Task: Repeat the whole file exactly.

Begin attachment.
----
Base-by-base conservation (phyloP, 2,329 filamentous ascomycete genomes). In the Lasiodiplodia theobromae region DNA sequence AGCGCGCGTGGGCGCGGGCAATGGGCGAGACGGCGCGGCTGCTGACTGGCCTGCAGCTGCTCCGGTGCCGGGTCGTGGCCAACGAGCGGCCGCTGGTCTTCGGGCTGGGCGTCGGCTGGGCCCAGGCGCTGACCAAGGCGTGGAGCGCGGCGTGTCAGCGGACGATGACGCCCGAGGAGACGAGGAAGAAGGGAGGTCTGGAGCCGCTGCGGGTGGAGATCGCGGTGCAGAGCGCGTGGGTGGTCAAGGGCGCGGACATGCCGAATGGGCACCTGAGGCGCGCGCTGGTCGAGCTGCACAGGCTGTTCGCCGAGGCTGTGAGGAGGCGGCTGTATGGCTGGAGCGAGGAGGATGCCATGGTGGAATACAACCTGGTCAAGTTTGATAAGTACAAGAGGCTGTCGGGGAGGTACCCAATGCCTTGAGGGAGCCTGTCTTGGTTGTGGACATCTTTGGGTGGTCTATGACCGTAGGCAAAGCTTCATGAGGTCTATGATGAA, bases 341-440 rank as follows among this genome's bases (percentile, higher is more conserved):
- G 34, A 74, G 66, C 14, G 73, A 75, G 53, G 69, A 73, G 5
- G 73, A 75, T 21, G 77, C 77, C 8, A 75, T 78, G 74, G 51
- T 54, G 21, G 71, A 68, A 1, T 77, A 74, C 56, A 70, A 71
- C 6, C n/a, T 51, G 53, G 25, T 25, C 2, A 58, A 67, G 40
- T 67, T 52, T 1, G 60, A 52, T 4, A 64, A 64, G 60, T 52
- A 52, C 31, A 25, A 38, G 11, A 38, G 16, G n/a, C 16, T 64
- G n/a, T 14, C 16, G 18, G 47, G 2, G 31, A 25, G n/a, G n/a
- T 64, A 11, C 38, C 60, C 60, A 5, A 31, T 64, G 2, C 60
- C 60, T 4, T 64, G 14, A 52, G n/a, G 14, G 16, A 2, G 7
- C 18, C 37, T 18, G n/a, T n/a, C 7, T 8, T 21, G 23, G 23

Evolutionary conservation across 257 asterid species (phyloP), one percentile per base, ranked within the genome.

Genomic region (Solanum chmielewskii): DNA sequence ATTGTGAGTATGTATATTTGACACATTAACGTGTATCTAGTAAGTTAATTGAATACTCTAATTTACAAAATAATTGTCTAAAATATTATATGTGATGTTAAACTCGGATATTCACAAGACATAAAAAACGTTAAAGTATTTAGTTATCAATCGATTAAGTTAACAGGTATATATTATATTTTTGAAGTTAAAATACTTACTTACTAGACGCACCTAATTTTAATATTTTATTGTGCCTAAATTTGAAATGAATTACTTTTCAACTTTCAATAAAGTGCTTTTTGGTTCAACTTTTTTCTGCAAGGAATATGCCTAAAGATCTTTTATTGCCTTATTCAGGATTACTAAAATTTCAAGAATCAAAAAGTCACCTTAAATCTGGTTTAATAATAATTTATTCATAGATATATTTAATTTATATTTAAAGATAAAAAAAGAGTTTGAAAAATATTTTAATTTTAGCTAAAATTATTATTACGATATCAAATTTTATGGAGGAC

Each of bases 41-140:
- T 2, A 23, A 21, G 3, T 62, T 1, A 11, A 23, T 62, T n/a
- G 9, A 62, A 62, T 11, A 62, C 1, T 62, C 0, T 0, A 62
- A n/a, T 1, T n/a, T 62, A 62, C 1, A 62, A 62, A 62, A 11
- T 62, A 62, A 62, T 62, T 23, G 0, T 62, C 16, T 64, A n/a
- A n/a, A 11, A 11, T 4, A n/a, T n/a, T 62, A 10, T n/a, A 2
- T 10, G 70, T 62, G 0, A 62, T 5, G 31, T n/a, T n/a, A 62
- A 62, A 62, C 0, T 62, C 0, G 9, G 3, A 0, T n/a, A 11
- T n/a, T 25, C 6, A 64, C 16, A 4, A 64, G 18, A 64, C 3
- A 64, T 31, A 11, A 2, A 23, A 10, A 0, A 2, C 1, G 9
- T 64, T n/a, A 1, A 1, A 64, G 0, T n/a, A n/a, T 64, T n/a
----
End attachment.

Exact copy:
Base-by-base conservation (phyloP, 2,329 filamentous ascomycete genomes). In the Lasiodiplodia theobromae region DNA sequence AGCGCGCGTGGGCGCGGGCAATGGGCGAGACGGCGCGGCTGCTGACTGGCCTGCAGCTGCTCCGGTGCCGGGTCGTGGCCAACGAGCGGCCGCTGGTCTTCGGGCTGGGCGTCGGCTGGGCCCAGGCGCTGACCAAGGCGTGGAGCGCGGCGTGTCAGCGGACGATGACGCCCGAGGAGACGAGGAAGAAGGGAGGTCTGGAGCCGCTGCGGGTGGAGATCGCGGTGCAGAGCGCGTGGGTGGTCAAGGGCGCGGACATGCCGAATGGGCACCTGAGGCGCGCGCTGGTCGAGCTGCACAGGCTGTTCGCCGAGGCTGTGAGGAGGCGGCTGTATGGCTGGAGCGAGGAGGATGCCATGGTGGAATACAACCTGGTCAAGTTTGATAAGTACAAGAGGCTGTCGGGGAGGTACCCAATGCCTTGAGGGAGCCTGTCTTGGTTGTGGACATCTTTGGGTGGTCTATGACCGTAGGCAAAGCTTCATGAGGTCTATGATGAA, bases 341-440 rank as follows among this genome's bases (percentile, higher is more conserved):
- G 34, A 74, G 66, C 14, G 73, A 75, G 53, G 69, A 73, G 5
- G 73, A 75, T 21, G 77, C 77, C 8, A 75, T 78, G 74, G 51
- T 54, G 21, G 71, A 68, A 1, T 77, A 74, C 56, A 70, A 71
- C 6, C n/a, T 51, G 53, G 25, T 25, C 2, A 58, A 67, G 40
- T 67, T 52, T 1, G 60, A 52, T 4, A 64, A 64, G 60, T 52
- A 52, C 31, A 25, A 38, G 11, A 38, G 16, G n/a, C 16, T 64
- G n/a, T 14, C 16, G 18, G 47, G 2, G 31, A 25, G n/a, G n/a
- T 64, A 11, C 38, C 60, C 60, A 5, A 31, T 64, G 2, C 60
- C 60, T 4, T 64, G 14, A 52, G n/a, G 14, G 16, A 2, G 7
- C 18, C 37, T 18, G n/a, T n/a, C 7, T 8, T 21, G 23, G 23

Evolutionary conservation across 257 asterid species (phyloP), one percentile per base, ranked within the genome.

Genomic region (Solanum chmielewskii): DNA sequence ATTGTGAGTATGTATATTTGACACATTAACGTGTATCTAGTAAGTTAATTGAATACTCTAATTTACAAAATAATTGTCTAAAATATTATATGTGATGTTAAACTCGGATATTCACAAGACATAAAAAACGTTAAAGTATTTAGTTATCAATCGATTAAGTTAACAGGTATATATTATATTTTTGAAGTTAAAATACTTACTTACTAGACGCACCTAATTTTAATATTTTATTGTGCCTAAATTTGAAATGAATTACTTTTCAACTTTCAATAAAGTGCTTTTTGGTTCAACTTTTTTCTGCAAGGAATATGCCTAAAGATCTTTTATTGCCTTATTCAGGATTACTAAAATTTCAAGAATCAAAAAGTCACCTTAAATCTGGTTTAATAATAATTTATTCATAGATATATTTAATTTATATTTAAAGATAAAAAAAGAGTTTGAAAAATATTTTAATTTTAGCTAAAATTATTATTACGATATCAAATTTTATGGAGGAC

Each of bases 41-140:
- T 2, A 23, A 21, G 3, T 62, T 1, A 11, A 23, T 62, T n/a
- G 9, A 62, A 62, T 11, A 62, C 1, T 62, C 0, T 0, A 62
- A n/a, T 1, T n/a, T 62, A 62, C 1, A 62, A 62, A 62, A 11
- T 62, A 62, A 62, T 62, T 23, G 0, T 62, C 16, T 64, A n/a
- A n/a, A 11, A 11, T 4, A n/a, T n/a, T 62, A 10, T n/a, A 2
- T 10, G 70, T 62, G 0, A 62, T 5, G 31, T n/a, T n/a, A 62
- A 62, A 62, C 0, T 62, C 0, G 9, G 3, A 0, T n/a, A 11
- T n/a, T 25, C 6, A 64, C 16, A 4, A 64, G 18, A 64, C 3
- A 64, T 31, A 11, A 2, A 23, A 10, A 0, A 2, C 1, G 9
- T 64, T n/a, A 1, A 1, A 64, G 0, T n/a, A n/a, T 64, T n/a